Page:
I am writing a chemistry essay about casein isolation using acid precipitation. I read that the casein micelle itself is constructed of more "mini" micelles, which are constructed of the constituents alpha-casein, beta-casein, kappa-casein and a few other caseins (however they are rather insignificant and negligible). In my experiment I used glacial (99%) acetic acid, i.e. ethanoic acid, to reach the isometric point of casein. Not only does the result in a reduction in pH, yet it also leads to the protonation of phosphate ions, such that they dissolve and the mini micelles are not held together anymore, enabling them to aggregate and come out of solution. Below is an image of the casein peptide being held together by the calcium phosphate bridges before acid addition. What reaction occurs exactly when the ethanoic acid is added?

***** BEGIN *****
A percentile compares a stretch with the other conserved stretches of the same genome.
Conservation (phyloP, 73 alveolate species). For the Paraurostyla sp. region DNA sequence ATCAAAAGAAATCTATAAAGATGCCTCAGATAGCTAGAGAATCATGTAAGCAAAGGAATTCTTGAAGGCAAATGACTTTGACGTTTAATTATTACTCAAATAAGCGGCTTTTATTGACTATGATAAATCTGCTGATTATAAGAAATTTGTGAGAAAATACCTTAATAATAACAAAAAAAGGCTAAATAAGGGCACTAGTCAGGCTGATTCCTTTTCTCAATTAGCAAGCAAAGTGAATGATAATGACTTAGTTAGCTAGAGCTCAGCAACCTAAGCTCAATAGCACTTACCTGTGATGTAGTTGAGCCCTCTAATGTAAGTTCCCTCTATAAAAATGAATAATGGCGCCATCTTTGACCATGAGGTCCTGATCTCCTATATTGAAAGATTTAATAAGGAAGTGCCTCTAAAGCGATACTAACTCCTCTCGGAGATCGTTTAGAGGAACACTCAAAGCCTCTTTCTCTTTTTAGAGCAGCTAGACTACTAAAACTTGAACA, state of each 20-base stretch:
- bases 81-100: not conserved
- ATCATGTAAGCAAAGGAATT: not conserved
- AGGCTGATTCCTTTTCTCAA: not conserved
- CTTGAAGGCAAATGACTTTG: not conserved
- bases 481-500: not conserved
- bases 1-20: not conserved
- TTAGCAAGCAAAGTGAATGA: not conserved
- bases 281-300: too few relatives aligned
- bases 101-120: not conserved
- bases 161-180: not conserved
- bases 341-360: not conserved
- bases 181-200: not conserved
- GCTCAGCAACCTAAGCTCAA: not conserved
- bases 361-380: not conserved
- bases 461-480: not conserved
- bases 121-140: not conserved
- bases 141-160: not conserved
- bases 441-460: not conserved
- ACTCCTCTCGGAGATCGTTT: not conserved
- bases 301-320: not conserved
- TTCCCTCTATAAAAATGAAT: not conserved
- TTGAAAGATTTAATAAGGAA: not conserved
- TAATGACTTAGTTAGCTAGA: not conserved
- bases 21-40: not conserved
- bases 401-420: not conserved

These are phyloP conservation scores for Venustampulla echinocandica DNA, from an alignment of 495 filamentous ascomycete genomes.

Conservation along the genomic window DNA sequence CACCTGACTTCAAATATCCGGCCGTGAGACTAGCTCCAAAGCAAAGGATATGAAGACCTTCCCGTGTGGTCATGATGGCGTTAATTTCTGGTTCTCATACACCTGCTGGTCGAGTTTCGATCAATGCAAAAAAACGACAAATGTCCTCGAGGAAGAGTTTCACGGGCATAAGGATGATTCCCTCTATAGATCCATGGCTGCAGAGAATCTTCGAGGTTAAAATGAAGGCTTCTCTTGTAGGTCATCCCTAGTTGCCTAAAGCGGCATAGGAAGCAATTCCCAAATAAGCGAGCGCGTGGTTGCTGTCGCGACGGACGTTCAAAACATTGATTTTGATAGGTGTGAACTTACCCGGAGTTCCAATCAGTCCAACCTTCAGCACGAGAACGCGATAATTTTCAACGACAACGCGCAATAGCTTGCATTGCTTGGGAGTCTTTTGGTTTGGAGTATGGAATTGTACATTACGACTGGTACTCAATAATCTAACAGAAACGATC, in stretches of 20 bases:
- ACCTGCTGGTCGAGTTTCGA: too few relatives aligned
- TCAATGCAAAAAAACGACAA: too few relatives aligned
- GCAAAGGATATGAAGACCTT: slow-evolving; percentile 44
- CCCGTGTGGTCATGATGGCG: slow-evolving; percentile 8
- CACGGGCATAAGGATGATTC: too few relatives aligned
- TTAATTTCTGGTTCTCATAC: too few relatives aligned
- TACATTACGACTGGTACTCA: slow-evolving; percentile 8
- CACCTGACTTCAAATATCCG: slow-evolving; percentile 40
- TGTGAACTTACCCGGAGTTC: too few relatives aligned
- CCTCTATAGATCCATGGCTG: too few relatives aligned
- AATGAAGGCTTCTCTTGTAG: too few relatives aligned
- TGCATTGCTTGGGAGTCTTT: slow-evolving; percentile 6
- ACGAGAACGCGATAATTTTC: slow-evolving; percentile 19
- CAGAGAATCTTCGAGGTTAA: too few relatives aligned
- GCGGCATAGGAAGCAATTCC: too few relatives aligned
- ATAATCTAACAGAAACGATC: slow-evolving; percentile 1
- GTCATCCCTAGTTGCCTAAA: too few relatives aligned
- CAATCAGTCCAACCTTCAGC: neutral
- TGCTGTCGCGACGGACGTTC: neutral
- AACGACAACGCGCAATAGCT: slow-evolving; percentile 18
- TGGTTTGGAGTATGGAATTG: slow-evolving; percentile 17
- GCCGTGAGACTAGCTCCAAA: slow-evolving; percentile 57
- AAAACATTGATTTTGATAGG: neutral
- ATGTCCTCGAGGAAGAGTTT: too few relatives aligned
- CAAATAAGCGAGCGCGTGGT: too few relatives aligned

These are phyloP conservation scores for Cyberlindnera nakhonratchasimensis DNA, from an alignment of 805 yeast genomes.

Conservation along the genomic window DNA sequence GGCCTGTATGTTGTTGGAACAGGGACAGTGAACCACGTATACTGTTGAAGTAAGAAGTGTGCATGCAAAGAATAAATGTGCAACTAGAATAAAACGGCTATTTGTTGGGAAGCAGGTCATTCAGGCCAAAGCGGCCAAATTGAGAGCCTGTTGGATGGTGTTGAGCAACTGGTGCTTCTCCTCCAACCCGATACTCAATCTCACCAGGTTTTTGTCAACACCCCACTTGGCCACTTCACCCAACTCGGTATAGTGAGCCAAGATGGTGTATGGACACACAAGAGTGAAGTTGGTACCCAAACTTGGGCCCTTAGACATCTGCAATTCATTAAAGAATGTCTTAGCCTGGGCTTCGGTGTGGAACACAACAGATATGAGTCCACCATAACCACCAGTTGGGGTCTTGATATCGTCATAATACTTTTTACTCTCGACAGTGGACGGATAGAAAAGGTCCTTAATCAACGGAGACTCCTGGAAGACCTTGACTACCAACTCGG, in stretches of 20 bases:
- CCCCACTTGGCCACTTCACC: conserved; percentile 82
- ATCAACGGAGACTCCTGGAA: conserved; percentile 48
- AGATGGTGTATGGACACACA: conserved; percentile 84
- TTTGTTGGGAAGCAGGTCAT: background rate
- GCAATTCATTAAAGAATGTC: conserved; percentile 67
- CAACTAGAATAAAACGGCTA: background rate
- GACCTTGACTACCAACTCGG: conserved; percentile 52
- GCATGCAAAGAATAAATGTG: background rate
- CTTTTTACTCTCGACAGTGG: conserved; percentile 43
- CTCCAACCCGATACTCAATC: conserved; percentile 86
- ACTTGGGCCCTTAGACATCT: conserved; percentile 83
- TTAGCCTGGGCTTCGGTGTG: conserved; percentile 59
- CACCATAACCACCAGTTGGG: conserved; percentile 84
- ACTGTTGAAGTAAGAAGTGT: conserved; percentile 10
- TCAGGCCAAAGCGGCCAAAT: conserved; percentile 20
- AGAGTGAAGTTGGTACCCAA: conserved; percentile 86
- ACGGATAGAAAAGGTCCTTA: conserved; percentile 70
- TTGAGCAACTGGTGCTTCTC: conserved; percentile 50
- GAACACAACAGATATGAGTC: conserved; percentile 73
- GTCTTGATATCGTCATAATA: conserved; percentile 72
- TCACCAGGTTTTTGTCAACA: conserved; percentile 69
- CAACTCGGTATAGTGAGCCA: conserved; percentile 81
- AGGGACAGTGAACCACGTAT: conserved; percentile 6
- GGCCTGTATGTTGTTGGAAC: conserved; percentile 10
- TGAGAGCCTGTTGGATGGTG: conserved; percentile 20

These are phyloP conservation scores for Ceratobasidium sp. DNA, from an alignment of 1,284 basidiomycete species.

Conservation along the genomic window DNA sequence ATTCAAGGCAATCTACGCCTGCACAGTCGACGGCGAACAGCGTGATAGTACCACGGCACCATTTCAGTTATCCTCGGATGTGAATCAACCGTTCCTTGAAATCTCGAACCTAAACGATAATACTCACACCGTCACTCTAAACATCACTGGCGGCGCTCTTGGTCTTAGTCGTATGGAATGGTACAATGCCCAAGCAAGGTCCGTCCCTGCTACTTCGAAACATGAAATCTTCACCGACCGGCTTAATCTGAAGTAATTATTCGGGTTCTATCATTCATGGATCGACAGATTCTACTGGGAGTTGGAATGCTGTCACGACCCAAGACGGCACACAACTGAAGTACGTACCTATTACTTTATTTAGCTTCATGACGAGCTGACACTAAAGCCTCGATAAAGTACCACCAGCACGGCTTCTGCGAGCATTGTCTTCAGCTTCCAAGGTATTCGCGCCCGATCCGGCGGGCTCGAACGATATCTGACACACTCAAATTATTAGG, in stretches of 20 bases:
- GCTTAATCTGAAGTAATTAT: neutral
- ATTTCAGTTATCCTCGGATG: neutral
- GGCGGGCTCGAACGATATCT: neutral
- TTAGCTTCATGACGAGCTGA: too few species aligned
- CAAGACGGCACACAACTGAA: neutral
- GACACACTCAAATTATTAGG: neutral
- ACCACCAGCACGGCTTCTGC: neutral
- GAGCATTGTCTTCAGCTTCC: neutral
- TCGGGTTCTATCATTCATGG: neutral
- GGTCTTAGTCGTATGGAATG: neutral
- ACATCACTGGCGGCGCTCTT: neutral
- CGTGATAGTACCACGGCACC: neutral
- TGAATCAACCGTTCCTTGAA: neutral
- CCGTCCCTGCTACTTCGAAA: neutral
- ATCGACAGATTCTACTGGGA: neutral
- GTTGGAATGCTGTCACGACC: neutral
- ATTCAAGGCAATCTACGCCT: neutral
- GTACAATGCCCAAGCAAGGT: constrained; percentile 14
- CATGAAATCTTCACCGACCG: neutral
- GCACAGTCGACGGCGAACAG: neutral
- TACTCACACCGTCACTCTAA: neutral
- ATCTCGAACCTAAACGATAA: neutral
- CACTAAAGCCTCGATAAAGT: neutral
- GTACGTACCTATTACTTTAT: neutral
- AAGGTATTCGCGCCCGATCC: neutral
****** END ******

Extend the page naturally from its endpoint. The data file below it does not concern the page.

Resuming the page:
Image of peptide held together by calcium phosphate "bridge"

What I have attempted/deduced thus far:

HPO4Ca2+ + 2CH3COOH → H3PO4 + Ca(CH3COO)2


https://www.researchgate.net/publication/226857525_Milk_and_Dairy_Products (p. 510)

  • $\begingroup$ In fact, I think I came up with the solution while writing the question. However, confirmation that my work is correct would be greatly appreciated. $\endgroup$ – Liam Apr 21 '19 at 3:43

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